Wine, Cheese and Charcuterie Guide

Cheese 101

Know Your Cheese

Cheese, like wine, is produced in a variety of styles. From fresh and creamy to aged and crumbly, there's a cheese for every wine and everyone. With so many flavors, shapes and textures, it's important to understand the basics of cheese in order to help navigate your way to discovering your favorites.

“The breed of the animal and their diet play a huge part in the flavor of their milk.”
- The Cheese Board

Fresh Cheese

Fresh Cheese

Fresh cheeses are usually white, soft and spreadable without a rind. They are made without any fermentation, mold or preservatives.
Mascarpone, Ricotta, Chevre, Feta, Cream Cheese, Cottage Cheese

Soft/Bloomy Rind Cheese

Soft/Bloomy Rind Cheese

Cheeses with a soft, creamy or almost runny texture, sometimes with a white, soft and slightly fuzzy "bloomy" rind. These cheeses ripen from the outside in and usually have extra cream added to boost the fat content for richer taste.
Brie, Camembert, Goat, La Tur, Brillat Savarin, Ricotta Salata

Semi-Soft Cheese

Semi-Soft Cheese

Uncooked pressed cheeses that are dense, smooth and generally creamy with little to no rind. Usually high in moisture content, these cheeses range from very mild to very pungent in flavor.
Colby, Fontina, Havarti, Monterey Jack, Muenster, Provolone

Firm/Hard Cheese

Firm/Hard Cheese

Cheeses that are cooked and/or pressed, with or without rinds, with as much liquid expelled from them as possible. Can be aged 1-2 years, even up to 6 like aged Gouda.
Gouda, Cheddar, Dry Jack, Swiss, Parmesan

Blue Cheese

Blue Cheese

Cheeses inoculated with bacteria or penicillin, creating blue/green veining throughout resulting in intense, unique flavors.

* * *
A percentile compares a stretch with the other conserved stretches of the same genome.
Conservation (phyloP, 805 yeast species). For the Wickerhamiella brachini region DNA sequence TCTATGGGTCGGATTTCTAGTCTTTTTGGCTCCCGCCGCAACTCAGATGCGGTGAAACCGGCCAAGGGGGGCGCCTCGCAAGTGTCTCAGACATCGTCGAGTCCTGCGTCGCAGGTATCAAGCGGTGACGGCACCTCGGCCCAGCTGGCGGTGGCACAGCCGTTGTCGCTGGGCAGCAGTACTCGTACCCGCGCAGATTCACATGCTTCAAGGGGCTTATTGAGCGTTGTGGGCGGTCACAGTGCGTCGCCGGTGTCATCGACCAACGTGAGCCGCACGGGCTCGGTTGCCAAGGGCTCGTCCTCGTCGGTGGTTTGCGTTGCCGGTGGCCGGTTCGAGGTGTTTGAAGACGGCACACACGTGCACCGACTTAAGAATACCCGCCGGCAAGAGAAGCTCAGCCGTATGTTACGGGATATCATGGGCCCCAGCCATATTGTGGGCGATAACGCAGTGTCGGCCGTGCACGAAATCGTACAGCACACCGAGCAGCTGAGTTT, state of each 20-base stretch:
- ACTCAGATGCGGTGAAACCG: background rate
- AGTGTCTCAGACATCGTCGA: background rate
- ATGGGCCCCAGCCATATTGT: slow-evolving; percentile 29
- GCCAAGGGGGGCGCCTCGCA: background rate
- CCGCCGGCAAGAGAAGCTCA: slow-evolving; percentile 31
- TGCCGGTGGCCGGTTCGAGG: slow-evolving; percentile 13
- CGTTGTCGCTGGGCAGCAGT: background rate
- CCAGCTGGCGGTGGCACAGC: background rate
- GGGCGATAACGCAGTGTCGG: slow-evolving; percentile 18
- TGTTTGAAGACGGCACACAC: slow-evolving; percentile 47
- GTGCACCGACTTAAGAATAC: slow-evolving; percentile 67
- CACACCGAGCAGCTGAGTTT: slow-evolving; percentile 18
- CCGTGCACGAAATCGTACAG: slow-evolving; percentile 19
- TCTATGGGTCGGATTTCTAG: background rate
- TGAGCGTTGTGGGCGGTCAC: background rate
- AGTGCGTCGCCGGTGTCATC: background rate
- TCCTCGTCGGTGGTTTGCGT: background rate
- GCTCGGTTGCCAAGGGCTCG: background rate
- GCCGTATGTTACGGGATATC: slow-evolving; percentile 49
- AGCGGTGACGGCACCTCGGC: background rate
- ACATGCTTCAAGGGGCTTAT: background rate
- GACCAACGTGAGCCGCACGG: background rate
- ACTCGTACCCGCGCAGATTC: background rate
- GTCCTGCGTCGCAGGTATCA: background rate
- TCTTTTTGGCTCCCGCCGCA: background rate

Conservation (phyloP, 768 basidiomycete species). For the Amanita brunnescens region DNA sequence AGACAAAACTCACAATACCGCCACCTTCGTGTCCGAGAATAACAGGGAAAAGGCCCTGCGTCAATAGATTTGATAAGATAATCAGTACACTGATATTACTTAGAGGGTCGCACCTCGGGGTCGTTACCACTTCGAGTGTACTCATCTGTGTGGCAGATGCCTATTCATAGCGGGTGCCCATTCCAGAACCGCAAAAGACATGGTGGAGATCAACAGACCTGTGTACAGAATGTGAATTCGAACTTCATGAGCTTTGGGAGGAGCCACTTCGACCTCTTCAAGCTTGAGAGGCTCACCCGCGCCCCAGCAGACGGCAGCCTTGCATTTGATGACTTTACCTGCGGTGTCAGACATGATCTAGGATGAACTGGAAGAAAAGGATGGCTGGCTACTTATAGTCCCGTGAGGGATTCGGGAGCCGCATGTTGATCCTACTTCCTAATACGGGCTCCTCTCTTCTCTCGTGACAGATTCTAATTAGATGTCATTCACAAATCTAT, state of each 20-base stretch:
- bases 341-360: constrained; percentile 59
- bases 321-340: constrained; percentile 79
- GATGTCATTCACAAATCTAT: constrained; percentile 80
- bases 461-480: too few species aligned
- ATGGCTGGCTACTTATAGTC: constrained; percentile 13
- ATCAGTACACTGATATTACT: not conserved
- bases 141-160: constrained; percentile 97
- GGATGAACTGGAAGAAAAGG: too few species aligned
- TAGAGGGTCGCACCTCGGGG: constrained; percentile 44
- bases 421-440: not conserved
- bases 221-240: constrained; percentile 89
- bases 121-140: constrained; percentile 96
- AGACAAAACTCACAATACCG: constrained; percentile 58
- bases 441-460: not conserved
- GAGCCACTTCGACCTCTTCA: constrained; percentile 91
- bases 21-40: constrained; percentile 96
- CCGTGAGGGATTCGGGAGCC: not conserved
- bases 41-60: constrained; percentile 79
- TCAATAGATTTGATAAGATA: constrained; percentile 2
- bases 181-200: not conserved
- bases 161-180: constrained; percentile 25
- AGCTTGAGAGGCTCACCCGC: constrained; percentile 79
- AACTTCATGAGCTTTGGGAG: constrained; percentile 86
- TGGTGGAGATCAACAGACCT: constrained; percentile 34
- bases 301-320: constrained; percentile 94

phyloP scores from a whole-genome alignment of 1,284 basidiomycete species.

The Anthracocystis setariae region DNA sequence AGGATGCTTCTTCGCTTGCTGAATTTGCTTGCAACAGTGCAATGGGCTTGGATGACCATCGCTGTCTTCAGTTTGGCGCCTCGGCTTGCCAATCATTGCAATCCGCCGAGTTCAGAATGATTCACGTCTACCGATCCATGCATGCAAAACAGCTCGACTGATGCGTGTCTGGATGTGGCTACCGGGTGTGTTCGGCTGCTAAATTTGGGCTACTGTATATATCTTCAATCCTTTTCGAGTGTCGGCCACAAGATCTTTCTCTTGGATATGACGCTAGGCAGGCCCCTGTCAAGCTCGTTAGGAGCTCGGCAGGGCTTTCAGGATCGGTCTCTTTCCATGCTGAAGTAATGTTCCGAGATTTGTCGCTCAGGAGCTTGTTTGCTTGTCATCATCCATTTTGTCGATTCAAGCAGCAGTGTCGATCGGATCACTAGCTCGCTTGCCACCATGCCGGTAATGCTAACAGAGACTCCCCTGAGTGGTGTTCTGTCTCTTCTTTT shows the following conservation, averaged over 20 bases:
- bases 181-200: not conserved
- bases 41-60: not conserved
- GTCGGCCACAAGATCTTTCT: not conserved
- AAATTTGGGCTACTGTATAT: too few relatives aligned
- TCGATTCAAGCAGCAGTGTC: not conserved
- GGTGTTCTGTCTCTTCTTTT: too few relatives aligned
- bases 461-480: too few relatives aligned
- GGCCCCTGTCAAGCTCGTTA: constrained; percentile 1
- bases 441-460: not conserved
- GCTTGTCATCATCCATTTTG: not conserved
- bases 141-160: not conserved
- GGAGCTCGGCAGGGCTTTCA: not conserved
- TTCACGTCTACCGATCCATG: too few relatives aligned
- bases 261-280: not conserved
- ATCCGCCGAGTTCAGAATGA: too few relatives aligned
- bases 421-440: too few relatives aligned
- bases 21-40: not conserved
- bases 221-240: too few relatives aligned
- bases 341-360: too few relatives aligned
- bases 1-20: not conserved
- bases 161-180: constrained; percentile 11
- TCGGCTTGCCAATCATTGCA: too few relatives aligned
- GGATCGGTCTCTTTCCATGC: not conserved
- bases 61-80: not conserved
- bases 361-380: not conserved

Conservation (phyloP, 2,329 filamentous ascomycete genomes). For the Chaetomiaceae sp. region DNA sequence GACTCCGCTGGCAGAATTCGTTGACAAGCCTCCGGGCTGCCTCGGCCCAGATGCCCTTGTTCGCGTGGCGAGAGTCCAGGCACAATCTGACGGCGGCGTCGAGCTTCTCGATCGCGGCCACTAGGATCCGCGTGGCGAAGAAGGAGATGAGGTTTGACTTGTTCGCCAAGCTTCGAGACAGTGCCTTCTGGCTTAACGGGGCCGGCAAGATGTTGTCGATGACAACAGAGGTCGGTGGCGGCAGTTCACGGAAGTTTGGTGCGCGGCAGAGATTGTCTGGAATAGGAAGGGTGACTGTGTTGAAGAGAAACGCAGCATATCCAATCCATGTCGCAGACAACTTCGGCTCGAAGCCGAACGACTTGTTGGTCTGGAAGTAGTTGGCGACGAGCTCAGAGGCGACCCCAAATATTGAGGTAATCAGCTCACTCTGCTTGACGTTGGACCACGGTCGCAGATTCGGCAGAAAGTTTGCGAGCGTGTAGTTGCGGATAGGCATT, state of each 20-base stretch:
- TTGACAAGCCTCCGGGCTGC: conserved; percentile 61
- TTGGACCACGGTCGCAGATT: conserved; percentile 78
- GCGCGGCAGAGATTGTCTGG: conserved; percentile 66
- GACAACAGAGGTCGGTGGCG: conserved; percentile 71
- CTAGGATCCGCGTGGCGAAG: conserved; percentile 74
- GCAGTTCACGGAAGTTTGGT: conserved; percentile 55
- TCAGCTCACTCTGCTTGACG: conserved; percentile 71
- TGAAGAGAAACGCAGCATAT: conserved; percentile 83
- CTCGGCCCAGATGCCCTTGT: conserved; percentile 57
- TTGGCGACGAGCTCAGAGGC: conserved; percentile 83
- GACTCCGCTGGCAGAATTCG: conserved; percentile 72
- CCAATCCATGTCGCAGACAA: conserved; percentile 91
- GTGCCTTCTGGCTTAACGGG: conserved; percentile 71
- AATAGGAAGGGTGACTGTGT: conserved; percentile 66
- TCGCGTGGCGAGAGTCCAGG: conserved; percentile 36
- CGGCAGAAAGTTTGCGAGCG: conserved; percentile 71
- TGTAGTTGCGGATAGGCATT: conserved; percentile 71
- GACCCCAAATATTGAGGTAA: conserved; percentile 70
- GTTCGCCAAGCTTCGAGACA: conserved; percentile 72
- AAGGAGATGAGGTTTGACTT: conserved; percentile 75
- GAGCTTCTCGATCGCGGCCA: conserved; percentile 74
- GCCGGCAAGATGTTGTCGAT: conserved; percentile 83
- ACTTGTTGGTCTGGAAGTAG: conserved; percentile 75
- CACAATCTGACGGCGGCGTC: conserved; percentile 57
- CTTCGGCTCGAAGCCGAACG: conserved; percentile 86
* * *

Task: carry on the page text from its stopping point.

Gorgonzola, Roquefort, Stilton, Cabrales, Cambozola

Wash-Rind Cheese

Wash-Rind Cheese

Cheeses that are treated or cured by being brushed, rubbed, washed or immersed in brine of salt, wine, beer or grape brandy to add a unique flavor to the cheese.
Gruyère, Gouda, Munster, Asiago, Manchego, Provolone, Roquefort

Types of Dairy

Buffalo IconBuffalo's Milk

Produces largest volume of milk per animal. Some believe buffalo milk to be the best flavor and quality dairy for making cheeses.
Buffalo Mozzarella, Gorgonzola, Parmesan

 

Cow's Milk

Cows have the highest production of milk. It generally takes 10 poound of cow's milk to make one pound of cheese, perfect for "big wheel" cheeses.
Gouda, Cheddar, Brie, Camembert, Stilton, Comtè


Goat's Milk

Goats produce about half as much dairy as cows. With less lactose, goat's milk has a mild and tangy flavor, perfect for specialty and aged cheeses.
Chevre, Bijou, Coupole, Crottin, Brie, Gouda


Sheep's Milk

Sheep produce about half as much dairy as goats. With more fat and protein than cow's milk, sheep's milk has a very concentrated flavor.
Manchego, Roquefort, Dante, Feta, Ricotta

 

Raw vs. Pasturized

Raw milk comes directly from the animal with no treatment. It is never heated above 102°F.

Pasteurized milk is heat treated milk which kills bad bacteria.

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